state expendituresthe several different kinds of expenditure undertaken by the STATE. On the assumption that the state in capitalist society has two contradictory functions, accumulation and legitimization, O’Connor (1973) and Gough (1979) identify three main categories of expenditure:
- social investment, ‘projects and services that increase the productivity of labour’;
- social consumption. ‘projects and services that lower the reproduction costs of labour’;
- social expenses, projects and services which are required to maintain social harmony It is evident that the load on the state from state expenditures has increased historically imposing, according to both O’Connor and Gough, ‘new economic strains on the system’, and 'simultaneously threatening both capitalist accumulation and political freedoms’ (FISCAL CRISIS IN THE CAPITALIST STATE.) It is for this reason that the WELFARE STATE and state expenditures in general have been a site of central social and political conflict in recent decades (see also CULTURAL CONTRADICTIONS OF CAPITALISM. THATCHERISM, NEW RIGHT).
the spending by a state in carrying out its functions, which are determined by the nature of its socioeconomic structure. State expenditures are not the same as state budget expenditures, since they also include the expenditures of state enterprises financed through their own sources.
Under capitalism, state expenditures are used primarily for militarizing the economy and maintaining the apparatus of oppression. Under state-monopoly capitalism, expenditures associated with state interference in the process of economic reproduction grow side by side with increasing allocations for military purposes: these include repayable loans and free grants to monopolies, allocations for major capital investments in the least profitable branches of the infrastructure (highway, bridge, canal, and airport construction), and allocations for conducting scientific and technical research and other work. In 1970 approximately one-third of all capital investments in the USA (approximately 40 percent in West Germany and more than 50 percent in Great Britain) were financed at the expense of the state. Some of the state expenditures are used for so-called social and cultural measures, but they are associated with the monopolies’ shift to the state of part of the costs of maintaining and expanding the labor force. Some of the increase of these expenditures in the 1960’s was caused by the intensified class struggle of the proletariat and the effect of the competition between the two world systems.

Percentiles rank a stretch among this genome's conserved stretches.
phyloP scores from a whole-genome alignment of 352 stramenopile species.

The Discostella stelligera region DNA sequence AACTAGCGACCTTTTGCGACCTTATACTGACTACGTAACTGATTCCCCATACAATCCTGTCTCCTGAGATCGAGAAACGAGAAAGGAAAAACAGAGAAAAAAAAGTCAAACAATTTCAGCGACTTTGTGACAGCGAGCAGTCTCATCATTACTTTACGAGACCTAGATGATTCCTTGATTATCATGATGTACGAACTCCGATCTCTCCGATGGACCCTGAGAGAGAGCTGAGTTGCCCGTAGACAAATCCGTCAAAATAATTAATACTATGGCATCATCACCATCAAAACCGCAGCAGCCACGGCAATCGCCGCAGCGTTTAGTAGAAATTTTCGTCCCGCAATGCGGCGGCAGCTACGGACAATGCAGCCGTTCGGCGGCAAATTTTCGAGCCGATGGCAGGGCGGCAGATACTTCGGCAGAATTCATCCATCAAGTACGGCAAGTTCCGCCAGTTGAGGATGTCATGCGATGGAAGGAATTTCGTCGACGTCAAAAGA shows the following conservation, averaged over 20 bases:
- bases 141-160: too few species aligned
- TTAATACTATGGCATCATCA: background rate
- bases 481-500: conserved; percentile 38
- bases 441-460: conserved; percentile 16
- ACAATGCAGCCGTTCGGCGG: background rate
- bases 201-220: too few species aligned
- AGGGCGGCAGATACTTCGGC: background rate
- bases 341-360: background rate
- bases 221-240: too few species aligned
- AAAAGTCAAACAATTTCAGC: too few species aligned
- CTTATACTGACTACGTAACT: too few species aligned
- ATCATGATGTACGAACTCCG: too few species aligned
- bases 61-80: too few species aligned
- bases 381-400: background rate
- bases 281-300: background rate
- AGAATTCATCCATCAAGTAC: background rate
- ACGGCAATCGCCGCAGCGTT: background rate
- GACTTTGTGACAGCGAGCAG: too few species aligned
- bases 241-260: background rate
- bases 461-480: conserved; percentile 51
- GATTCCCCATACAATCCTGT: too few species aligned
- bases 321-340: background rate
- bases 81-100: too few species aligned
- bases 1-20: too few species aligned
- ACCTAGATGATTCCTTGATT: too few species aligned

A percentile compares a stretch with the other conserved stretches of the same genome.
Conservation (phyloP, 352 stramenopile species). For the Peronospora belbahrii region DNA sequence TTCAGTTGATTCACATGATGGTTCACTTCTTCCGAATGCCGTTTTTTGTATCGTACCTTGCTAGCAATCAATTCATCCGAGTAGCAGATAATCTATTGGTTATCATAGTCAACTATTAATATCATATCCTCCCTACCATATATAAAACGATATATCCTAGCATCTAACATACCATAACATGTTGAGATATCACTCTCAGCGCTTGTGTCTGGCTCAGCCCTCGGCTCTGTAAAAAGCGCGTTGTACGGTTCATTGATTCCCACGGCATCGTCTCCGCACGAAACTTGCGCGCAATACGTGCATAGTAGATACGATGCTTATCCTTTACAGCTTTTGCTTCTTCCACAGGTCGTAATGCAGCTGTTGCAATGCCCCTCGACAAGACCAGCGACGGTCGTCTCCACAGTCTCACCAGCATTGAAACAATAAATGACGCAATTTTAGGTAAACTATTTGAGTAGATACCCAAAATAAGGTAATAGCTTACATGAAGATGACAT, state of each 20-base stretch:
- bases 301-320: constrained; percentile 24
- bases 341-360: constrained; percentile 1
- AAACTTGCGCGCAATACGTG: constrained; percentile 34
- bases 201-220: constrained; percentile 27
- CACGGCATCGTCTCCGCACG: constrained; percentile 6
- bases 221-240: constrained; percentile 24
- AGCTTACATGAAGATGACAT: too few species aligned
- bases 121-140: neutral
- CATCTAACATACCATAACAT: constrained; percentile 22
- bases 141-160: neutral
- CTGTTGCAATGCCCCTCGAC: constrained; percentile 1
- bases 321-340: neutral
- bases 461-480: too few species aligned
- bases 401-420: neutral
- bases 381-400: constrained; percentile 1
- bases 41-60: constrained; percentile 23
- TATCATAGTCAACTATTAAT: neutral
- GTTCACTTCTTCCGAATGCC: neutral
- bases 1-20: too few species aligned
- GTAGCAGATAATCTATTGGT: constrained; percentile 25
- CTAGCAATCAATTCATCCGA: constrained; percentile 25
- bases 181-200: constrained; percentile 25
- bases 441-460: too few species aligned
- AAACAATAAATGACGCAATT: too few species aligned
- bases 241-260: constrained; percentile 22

Under socialism state expenditures are used completely in the interests of the toiling masses. They include the expenditures of the state budget and of state enterprises and organizations (for the expansion of their activities and the formation of public consumption funds). State expenditures are subdivided into expenditures in the productive and nonproductive spheres, according to their economic content and role in the creation of the national income and the total social product. State expenditures are also grouped according to industrial branch and territorial criteria and according to the purpose of the expenditures (such as capital investments, working increases of capital, state subsidies, operational expenses, and wages in institutions financed from the budget).
Under socialism, state expenditures are used for a large share of the costs of financing the national economy and social and cultural measures. In 1971, 135.5 billion rubles (or 84.3 percent of all budget allocations) and 75.7 billion rubles from enterprise resources were allotted from the state budget in the USSR for these purposes. State expenditures in socialist countries are used for preferential financing of the key sectors of the economy that determine the rates and direction of scientific and technical progress. The most important principles of state expenditure financing are planned development, the use of capital for specific purposes, the step-by-step financing of plan fulfillment, thrift, and control to ensure the highly efficient use of capital.
R. D. VINOKUR